Lack of moisture remains a key issue for southwest peanut growers as they head into the hottest, often driest months of the summer.
Moisture levels are mostly rated short to very short for most of Texas and New Mexico peanut production areas with slightly better conditions in Oklahoma, according to the latest National Agricultural Statistics Service (NASS) report.
Oklahoma is in the best shape with only 41 percent of the state’s peanut acreage rated short to very short. And 57 percent is considered adequate with 2 percent surplus.
Texas peanut acreage shows 65 percent in the short to very short category with only 34 percent adequate and 1 percent surplus.
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New Mexico is almost as bad with 64 percent rated short to very short, 36 percent adequate and none rated with surplus moisture.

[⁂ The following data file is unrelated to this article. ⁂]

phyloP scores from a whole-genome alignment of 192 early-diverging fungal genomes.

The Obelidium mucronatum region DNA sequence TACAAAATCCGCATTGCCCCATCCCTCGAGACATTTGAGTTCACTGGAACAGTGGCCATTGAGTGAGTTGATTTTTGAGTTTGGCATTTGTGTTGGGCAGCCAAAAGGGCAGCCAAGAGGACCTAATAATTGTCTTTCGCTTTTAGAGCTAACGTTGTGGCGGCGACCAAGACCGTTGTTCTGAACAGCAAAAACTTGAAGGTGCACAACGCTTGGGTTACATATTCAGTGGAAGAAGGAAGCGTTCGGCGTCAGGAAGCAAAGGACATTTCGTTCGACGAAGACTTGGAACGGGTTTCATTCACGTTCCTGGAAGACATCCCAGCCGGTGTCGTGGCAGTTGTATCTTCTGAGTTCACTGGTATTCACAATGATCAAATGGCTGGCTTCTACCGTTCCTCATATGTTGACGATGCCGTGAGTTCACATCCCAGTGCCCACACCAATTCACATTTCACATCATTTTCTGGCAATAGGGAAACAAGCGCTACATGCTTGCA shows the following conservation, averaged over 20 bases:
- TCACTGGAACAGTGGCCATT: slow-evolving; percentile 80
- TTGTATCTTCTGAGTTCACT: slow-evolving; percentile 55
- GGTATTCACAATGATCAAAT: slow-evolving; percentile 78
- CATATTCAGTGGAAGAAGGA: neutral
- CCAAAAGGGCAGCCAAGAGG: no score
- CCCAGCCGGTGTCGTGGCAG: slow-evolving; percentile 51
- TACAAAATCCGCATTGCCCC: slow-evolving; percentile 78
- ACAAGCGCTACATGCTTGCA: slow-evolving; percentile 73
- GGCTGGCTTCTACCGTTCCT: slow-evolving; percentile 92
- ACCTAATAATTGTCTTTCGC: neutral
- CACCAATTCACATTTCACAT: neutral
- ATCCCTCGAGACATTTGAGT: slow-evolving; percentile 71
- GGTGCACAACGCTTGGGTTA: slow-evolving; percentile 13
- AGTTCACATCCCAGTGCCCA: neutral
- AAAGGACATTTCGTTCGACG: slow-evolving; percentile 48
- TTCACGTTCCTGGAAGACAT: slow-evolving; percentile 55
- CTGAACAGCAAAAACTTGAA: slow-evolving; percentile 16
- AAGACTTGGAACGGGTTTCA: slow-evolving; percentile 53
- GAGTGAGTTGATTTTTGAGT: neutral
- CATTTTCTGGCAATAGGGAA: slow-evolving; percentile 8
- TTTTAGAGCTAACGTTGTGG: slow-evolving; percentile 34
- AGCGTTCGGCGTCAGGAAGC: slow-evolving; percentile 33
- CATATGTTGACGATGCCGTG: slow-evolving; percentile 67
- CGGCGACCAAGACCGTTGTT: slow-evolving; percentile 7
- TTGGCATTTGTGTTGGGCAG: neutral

Crop conditions are holding up well in spite of poor moisture, however. No Oklahoma peanuts are rated below fair and 39 percent of the crop falls within the fair category with 51 percent rated good and 10 percent excellent.
The Texas crop shows 1 percent very poor, 9 percent poor, 33 percent fair, 49 percent good and 8 percent rated excellent.
New Mexico peanuts are rated 3 percent very poor, 21 percent poor, 68 percent fair and 8 percent good. No acreage was rated excellent in New Mexico.
The NASS report indicated that rainfall has benefitted Oklahoma peanuts in recent weeks and South Texas growers are irrigating as peanuts continue pegging.
Other peaut producing states are showing crop conditions as mostly good.